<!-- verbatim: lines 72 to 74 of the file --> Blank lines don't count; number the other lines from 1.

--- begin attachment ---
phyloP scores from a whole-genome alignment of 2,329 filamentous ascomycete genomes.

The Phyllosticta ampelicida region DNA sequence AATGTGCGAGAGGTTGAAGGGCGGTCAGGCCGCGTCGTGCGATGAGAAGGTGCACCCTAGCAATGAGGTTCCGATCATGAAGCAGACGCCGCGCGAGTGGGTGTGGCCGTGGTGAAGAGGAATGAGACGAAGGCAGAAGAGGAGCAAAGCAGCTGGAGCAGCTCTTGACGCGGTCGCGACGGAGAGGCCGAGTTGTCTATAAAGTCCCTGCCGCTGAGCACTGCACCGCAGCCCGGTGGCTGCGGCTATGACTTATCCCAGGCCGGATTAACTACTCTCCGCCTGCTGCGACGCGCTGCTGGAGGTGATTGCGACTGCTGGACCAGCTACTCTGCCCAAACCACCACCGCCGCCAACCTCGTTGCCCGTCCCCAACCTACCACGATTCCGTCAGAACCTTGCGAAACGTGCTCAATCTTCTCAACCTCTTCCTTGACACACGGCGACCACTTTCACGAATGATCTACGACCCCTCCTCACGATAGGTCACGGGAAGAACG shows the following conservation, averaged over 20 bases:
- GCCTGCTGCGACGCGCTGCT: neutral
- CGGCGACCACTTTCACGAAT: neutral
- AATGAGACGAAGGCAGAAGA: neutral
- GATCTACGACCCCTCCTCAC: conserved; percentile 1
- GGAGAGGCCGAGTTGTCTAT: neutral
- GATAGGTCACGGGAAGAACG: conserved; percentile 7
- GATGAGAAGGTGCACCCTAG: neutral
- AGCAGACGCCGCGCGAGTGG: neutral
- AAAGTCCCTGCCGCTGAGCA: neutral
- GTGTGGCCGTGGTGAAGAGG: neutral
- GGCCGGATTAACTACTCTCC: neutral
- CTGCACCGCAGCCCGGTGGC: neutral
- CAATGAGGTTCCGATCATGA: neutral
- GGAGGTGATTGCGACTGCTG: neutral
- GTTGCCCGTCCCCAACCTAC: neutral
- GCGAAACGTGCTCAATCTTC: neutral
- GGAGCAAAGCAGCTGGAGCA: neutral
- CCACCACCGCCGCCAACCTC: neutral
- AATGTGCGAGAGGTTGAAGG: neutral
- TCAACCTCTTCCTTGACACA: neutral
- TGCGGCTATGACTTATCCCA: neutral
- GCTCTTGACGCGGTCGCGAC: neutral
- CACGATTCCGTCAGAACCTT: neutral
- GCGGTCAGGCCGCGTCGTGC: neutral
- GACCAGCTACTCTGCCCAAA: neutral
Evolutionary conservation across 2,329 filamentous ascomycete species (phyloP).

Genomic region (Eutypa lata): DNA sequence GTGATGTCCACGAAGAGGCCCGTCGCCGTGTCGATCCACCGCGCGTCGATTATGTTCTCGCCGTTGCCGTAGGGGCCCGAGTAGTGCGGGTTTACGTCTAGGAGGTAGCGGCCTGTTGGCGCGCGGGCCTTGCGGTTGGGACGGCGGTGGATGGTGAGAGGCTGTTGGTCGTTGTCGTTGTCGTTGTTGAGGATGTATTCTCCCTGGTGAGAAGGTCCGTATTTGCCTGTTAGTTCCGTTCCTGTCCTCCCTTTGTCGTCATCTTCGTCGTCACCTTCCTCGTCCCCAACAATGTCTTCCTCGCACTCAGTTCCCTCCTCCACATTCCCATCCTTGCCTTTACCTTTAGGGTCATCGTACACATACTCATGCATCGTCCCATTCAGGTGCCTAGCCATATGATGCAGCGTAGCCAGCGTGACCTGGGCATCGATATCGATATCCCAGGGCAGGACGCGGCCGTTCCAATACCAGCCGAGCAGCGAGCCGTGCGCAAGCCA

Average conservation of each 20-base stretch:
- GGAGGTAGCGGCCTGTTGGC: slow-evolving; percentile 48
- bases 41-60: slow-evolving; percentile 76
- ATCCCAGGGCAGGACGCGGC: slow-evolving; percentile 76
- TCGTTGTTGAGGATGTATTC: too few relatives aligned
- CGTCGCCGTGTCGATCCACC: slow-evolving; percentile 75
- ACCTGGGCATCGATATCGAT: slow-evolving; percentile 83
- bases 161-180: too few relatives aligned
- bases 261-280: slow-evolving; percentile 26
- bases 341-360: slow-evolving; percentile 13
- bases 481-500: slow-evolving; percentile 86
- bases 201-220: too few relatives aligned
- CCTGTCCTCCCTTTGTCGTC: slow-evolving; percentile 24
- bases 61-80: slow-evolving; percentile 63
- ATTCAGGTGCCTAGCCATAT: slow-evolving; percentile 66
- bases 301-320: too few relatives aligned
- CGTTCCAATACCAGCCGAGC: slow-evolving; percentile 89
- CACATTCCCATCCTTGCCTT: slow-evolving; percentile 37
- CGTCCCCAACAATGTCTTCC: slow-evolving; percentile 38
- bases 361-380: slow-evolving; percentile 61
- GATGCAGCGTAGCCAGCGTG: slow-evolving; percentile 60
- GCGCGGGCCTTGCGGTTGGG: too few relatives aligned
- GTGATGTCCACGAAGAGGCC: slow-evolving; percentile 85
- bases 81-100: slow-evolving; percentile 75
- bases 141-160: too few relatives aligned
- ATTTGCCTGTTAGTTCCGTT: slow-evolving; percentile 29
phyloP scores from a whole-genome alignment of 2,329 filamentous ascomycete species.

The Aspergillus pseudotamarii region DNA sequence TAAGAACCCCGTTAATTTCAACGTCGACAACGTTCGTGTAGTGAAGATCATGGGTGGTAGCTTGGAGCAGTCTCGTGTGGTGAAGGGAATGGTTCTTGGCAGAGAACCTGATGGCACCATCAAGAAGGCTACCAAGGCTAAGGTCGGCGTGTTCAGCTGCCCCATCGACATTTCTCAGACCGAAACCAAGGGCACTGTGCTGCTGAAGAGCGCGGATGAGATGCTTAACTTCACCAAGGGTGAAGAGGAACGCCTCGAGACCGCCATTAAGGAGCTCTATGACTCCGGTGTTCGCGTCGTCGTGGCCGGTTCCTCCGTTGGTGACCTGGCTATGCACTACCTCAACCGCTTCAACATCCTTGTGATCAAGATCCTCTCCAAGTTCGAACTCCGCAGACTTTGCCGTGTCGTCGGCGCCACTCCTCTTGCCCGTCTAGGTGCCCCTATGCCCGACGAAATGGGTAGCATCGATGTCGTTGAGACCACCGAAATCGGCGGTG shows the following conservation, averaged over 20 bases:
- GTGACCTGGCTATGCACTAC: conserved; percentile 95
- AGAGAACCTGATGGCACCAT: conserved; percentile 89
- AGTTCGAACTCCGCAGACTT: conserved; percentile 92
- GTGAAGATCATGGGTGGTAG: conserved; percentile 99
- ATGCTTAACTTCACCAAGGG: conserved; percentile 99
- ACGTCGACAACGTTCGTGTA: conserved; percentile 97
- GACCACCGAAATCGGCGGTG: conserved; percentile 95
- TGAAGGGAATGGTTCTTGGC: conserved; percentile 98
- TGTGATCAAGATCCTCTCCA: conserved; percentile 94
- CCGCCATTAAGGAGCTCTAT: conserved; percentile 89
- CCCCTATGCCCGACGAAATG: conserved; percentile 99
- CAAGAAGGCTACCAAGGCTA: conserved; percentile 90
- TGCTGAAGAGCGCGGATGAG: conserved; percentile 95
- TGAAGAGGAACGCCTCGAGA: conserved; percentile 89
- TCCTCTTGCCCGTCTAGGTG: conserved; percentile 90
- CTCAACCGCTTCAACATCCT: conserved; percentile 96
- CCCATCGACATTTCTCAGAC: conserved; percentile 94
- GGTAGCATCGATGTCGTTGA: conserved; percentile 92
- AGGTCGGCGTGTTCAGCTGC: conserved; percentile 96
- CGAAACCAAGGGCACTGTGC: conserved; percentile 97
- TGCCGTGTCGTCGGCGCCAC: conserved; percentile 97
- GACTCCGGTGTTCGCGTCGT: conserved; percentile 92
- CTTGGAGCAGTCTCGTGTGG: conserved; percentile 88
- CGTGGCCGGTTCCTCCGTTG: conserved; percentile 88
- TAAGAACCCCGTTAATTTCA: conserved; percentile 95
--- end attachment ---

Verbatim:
- TCCTCTTGCCCGTCTAGGTG: conserved; percentile 90
- CTCAACCGCTTCAACATCCT: conserved; percentile 96
- CCCATCGACATTTCTCAGAC: conserved; percentile 94